The following description is based on recently collected Chinese material:
The cap is 50 - 100 mm wide, convex to applanate, and is only slightly umbonate; it is blackish brown to fuliginous when young, becoming dark brown, dark gray to gray when mature. The cap appears to have radially innate fibrils and usually lacks any remains of a volva. The cap''s margin is short-striate (occupying about 10% of the radius)). The cap flesh is white.
The gills of this species are free to subfree, white to cream-colored, and
have dark gray edges; the short gills truncate.
The stem is 90 - 120 × 8 - 20 mm, subcylindric or slightly narrowing upward, grayish above the ring and whitish to grayish below it, and hollow. A ring is placed high on the stem; the ring is membranous and has an upper surface that is gray to blackish and striate. The lower surface of the ring is grayish and fibrillose. The stem is attached just at its base to a membranous sac-like volva that is white and 30 - 50 × 20 - 30 mm and is 2 - 4 mm thick.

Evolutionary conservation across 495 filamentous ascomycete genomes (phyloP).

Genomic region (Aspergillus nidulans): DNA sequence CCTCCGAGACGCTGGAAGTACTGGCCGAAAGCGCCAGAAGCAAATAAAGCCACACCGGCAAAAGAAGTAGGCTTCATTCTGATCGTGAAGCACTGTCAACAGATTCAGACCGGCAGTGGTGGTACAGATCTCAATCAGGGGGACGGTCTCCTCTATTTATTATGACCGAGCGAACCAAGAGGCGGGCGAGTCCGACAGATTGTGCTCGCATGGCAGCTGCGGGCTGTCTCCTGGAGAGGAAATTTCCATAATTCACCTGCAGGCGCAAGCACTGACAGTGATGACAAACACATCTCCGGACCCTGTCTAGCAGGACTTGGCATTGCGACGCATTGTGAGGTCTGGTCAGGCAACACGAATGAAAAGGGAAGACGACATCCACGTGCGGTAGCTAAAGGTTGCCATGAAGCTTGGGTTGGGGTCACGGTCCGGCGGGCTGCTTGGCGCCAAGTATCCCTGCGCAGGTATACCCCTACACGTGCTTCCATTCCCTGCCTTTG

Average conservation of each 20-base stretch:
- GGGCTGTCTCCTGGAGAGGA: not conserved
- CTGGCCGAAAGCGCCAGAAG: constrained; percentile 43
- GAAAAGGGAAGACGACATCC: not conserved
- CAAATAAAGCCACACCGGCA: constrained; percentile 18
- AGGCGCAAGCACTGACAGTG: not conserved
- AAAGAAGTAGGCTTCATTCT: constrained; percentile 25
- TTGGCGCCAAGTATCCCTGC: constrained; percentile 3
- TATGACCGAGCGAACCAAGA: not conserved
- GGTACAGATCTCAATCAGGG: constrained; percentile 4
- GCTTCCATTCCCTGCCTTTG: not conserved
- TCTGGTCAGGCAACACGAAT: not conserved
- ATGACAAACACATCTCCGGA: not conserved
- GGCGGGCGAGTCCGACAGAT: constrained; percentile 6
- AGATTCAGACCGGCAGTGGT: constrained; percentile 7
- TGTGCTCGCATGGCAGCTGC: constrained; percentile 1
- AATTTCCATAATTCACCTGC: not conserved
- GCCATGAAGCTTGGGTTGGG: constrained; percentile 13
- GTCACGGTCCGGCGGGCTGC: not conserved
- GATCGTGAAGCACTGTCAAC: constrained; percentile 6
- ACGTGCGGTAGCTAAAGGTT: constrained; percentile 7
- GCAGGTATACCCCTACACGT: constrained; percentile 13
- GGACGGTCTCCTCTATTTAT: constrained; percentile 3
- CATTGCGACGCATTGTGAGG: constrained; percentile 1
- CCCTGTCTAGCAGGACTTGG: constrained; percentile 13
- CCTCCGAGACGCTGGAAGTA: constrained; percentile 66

Spores of the Chinese collection measure (9.5) 10.0-12.0 × (7.0) 7.5-9.0 µm and are ellipsoid
(occasionally broadly ellipsoid) and inamyloid; there are clamps at bases of basidia.
The following description is based on the original description by Matsuda and Hongo (1955).
The cap of A. esculenta is 40 - 80 mm wide, dark red-brown ("bistre" to "snuff brown"), hemispheric at first, then convex, then plano-convex, sometimes with a slight depression in the center, viscid when moist, smooth, with a slightly striate margin. The volva is absent or present as a few sprinkled volval fragments. The flesh is white, rather thin, excepted above the stem.
The gills are free, subcrowded, white, broadest at the center, narrow at the two ends, with a gray edge.
The stem is 60 - 90 × 6 - 13 mm, narrowing upward, pale gray above the ring and striate, ash gray below and fibrillose-squamulose below the ring, hollow. The ring is ash-gray, membranous, placed well above the middle of the stem to near the top of the stem, striate above, floccose below, skirt-like, and persistent. The volva at the stem base is white, membranous, with a significant free limb, and attached to the stem on the sides as well as the base (according to illustration of young material).